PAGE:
I thought I caught a cold the day before exams. I had worn my mask methodically, only hung out with three other people, and I didn’t really go anywhere. After two days of a scratchy throat, I got sick. Really sick. I turned on Campus Clear and entered my symptoms. With a blurry brain, I set up an appointment with Calvin Health Services. I shuffled in, still in pajamas, with my mask on. I sat in the waiting room, floating between waking and sleeping, sniffling so I didn’t need to use a tissue.
A nurse walked me back to a room and had me swirl the long Q-tip in both nostrils. I waited, feeling miserable, for the test to come back.
“You’ve tested positive for COVID,” the nurse said. “We’ll have you take another test to make sure.”
I shook my head. There was still a chance I hadn’t failed. Ten swirls in the left, ten swirls on the right, and ten minutes later a doctor came in.
“You have COVID,” he said.
I don’t remember if I said anything, but if I did it was probably something like “that sucks,” or “bummer.” Maybe I just shook my head and shrugged trying to hold the snot inside my head.
I was handed a bunch of papers and was instructed to quarantine. Walking out of the building felt surreal. With COVID, I passed by everyone waiting with or without the virus. As I went to my car, I wanted to wear a name tag that said I promise I was being careful, I’m sorry for my moral failure. But I passed through, got to my car, and passed out under my weighted blanket.
For the next three days, while everyone was studying for exams, I tossed my tissues on the ground because it was too hard to aim them at the trashcan. As I snuggled my cat, I binged The Legend of Kora, the Avatar sequel, which I’ve seen approximately 74 times through. I don’t know what I ate, but I must’ve eaten somehow. Or gotten up to go to the bathroom.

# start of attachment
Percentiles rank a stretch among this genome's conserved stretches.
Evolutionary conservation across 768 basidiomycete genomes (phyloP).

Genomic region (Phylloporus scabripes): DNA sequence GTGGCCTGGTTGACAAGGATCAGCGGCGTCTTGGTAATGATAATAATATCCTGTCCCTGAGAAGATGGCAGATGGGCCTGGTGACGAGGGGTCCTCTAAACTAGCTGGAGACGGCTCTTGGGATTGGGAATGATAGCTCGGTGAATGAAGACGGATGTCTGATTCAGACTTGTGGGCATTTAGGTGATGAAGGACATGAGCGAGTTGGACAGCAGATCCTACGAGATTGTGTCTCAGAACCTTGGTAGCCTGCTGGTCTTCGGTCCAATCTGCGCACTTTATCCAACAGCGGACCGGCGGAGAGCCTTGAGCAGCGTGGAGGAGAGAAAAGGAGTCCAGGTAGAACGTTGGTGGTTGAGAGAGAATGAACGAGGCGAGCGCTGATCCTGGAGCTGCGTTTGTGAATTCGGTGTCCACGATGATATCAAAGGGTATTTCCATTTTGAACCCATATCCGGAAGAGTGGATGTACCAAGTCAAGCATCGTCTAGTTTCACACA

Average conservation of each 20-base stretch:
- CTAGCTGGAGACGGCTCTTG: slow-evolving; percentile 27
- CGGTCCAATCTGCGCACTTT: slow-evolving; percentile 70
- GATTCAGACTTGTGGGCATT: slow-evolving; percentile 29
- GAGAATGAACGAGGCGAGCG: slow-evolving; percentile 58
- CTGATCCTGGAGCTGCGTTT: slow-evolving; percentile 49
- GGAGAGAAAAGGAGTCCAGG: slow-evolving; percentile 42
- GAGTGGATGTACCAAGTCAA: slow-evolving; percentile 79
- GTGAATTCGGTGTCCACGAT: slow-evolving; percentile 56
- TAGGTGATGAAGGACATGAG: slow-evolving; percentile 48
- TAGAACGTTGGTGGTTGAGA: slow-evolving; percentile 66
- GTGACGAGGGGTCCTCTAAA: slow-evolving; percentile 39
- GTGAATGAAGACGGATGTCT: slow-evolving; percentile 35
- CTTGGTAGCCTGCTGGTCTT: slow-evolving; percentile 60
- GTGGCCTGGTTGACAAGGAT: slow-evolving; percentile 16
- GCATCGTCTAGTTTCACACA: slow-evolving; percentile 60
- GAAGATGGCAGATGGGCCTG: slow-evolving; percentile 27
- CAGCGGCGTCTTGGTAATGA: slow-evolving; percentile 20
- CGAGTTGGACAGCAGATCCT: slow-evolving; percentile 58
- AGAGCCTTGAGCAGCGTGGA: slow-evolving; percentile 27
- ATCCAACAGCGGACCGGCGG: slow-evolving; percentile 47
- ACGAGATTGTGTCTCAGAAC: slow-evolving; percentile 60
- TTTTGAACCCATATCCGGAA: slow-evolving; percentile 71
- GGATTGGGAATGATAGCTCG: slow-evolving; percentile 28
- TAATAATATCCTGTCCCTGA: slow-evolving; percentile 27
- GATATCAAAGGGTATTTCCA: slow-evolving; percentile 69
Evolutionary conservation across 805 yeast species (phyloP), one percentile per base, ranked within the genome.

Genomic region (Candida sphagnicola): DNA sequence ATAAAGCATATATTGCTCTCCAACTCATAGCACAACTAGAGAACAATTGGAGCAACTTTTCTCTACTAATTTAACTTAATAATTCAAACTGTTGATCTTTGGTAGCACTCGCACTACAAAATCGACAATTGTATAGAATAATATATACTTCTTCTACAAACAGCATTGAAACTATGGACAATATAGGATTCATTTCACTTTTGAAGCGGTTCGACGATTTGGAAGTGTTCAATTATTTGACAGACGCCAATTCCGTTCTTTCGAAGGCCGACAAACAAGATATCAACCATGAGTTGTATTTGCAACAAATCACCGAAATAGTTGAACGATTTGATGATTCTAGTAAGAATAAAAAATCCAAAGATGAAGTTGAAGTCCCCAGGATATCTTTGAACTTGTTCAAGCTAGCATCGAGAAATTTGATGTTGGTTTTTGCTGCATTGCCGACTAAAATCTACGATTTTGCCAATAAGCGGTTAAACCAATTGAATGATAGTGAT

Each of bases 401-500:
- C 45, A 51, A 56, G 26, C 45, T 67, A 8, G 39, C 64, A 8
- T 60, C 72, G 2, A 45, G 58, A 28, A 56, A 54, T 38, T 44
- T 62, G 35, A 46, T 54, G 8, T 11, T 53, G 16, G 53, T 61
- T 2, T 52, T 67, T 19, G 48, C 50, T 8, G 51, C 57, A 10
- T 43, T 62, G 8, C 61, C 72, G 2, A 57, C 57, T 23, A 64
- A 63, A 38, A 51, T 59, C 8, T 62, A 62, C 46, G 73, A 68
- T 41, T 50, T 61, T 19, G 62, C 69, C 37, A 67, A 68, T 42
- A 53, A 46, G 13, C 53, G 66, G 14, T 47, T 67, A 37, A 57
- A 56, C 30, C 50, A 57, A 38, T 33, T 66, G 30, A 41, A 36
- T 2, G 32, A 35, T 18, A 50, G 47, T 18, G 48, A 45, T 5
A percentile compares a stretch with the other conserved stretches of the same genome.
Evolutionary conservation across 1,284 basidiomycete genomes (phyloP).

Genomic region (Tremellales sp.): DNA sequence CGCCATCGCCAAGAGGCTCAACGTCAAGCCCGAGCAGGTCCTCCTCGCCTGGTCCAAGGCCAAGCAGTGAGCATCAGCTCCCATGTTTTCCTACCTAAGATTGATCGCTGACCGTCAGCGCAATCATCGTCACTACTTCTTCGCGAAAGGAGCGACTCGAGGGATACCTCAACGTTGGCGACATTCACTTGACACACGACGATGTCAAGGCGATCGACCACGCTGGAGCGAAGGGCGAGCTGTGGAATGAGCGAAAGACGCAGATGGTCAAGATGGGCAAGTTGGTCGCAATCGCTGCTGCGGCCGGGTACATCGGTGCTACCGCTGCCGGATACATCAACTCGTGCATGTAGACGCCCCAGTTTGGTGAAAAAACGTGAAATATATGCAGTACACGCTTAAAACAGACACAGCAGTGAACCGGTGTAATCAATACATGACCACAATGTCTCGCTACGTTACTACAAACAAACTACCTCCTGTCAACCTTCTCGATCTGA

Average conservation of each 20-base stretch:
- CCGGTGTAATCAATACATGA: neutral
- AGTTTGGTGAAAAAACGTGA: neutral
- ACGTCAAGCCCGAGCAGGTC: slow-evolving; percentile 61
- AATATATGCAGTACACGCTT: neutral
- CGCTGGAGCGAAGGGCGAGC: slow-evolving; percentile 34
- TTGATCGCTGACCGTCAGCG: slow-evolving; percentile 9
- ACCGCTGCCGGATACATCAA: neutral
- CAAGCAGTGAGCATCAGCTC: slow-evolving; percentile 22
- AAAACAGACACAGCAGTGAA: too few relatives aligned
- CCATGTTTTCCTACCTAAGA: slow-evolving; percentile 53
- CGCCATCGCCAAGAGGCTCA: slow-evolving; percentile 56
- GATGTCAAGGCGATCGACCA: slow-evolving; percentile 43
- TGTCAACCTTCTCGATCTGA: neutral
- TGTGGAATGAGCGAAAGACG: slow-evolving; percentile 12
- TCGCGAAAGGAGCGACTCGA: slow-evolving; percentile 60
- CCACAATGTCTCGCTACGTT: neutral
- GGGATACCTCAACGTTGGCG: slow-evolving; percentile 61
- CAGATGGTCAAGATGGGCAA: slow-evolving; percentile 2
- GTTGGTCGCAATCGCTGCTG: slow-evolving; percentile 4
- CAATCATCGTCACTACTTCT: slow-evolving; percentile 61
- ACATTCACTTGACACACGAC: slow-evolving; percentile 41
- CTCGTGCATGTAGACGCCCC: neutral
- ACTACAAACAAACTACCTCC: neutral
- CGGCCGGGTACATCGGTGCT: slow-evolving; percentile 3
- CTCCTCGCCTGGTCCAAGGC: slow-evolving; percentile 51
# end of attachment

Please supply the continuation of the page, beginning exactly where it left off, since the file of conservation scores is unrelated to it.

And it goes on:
But for three days, all I remember was a ridiculous amount of snot, cartoons playing on constant loop, and wanting desperately to go to target and buy every fluffy stuffed animal that has ever existed.
After three days, I still felt like crap, but good enough to produce a two-minute slurred presentation about after school writing centers. I recorded it multiple times in my partner's bedroom because one of us had given COVID to the other.
As I sat in his messy room in his recliner—I felt like garbage—but less garbagey than I did three years ago. Even though I was cut off from almost everybody and had been isolating off and on for two years, I hadn’t chosen it.
However, three years ago as a depressed-out-of-my-mind freshman, I shut myself in. This wasn’t my fault either. I was, and still am, mentally ill. But the time I spent in my dorm room, barely even talking to my roommate, was a different isolation than being in that recliner. I was painfully lonely. And while I was isolated and sick, I knew I was able to let people take care of me. Even if one of them was a cat.
Here is a video of me reading this piece at an open mic night I organized through my university's writing center.